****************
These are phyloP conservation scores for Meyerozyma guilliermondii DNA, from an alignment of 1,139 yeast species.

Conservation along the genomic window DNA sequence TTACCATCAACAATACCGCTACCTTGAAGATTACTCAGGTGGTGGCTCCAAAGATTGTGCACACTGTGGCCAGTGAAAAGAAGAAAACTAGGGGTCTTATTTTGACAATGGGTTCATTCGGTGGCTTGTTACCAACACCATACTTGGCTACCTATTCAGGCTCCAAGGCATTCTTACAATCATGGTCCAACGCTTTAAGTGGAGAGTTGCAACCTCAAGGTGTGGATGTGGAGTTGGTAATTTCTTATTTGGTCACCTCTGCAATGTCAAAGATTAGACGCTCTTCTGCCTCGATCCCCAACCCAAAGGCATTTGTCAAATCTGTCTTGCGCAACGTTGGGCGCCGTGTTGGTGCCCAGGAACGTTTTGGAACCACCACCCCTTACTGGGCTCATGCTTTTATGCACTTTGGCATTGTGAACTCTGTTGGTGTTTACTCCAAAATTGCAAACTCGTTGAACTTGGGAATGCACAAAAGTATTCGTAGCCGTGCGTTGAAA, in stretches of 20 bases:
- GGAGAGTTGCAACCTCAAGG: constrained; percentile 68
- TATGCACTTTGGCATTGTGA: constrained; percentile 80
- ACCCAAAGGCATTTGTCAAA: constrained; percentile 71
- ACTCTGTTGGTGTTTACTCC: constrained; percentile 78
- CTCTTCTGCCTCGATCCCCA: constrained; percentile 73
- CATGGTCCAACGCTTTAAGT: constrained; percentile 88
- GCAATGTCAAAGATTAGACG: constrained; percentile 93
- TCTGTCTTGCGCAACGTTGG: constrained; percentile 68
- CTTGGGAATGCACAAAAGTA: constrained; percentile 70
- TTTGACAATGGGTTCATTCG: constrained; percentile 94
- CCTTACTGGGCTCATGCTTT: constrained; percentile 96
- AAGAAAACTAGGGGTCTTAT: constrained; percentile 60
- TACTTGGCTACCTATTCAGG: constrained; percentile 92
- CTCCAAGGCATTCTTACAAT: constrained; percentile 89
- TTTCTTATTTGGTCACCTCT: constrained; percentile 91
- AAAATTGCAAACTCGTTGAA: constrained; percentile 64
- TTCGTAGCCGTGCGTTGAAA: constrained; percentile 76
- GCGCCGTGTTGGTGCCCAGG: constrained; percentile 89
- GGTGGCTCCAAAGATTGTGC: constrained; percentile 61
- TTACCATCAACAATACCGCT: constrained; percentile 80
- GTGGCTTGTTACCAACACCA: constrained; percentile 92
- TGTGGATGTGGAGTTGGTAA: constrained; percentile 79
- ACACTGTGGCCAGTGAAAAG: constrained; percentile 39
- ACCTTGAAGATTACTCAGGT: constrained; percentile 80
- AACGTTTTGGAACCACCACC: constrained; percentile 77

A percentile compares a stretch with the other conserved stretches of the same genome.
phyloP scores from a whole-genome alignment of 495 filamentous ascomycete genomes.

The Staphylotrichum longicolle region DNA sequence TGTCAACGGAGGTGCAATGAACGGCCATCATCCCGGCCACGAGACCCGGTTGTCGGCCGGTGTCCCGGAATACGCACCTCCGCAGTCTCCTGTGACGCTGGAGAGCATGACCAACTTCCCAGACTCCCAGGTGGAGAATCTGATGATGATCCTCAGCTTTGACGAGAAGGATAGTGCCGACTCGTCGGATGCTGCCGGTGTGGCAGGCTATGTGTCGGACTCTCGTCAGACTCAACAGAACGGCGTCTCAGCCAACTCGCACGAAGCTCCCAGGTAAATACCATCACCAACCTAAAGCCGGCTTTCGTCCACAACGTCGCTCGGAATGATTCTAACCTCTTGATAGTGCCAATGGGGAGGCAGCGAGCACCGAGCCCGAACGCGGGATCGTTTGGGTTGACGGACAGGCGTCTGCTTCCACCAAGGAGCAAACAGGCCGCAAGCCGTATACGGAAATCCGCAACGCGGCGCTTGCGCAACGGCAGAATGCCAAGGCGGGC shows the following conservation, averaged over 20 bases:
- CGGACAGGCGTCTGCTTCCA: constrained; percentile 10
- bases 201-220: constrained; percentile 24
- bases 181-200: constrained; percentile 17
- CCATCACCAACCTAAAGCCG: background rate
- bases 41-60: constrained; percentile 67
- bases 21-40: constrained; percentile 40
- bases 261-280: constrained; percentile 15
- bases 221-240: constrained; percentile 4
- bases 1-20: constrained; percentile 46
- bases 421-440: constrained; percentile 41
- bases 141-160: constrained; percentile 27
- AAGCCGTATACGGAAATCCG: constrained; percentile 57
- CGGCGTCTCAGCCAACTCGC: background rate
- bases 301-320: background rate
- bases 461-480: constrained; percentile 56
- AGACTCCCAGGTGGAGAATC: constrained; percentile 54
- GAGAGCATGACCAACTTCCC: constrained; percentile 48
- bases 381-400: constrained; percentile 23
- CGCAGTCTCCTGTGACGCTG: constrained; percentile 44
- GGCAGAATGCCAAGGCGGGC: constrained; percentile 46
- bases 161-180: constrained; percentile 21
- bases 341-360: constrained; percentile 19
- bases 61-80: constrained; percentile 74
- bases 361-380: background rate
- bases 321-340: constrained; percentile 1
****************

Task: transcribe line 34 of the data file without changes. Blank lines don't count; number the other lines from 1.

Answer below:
- CCATCACCAACCTAAAGCCG: background rate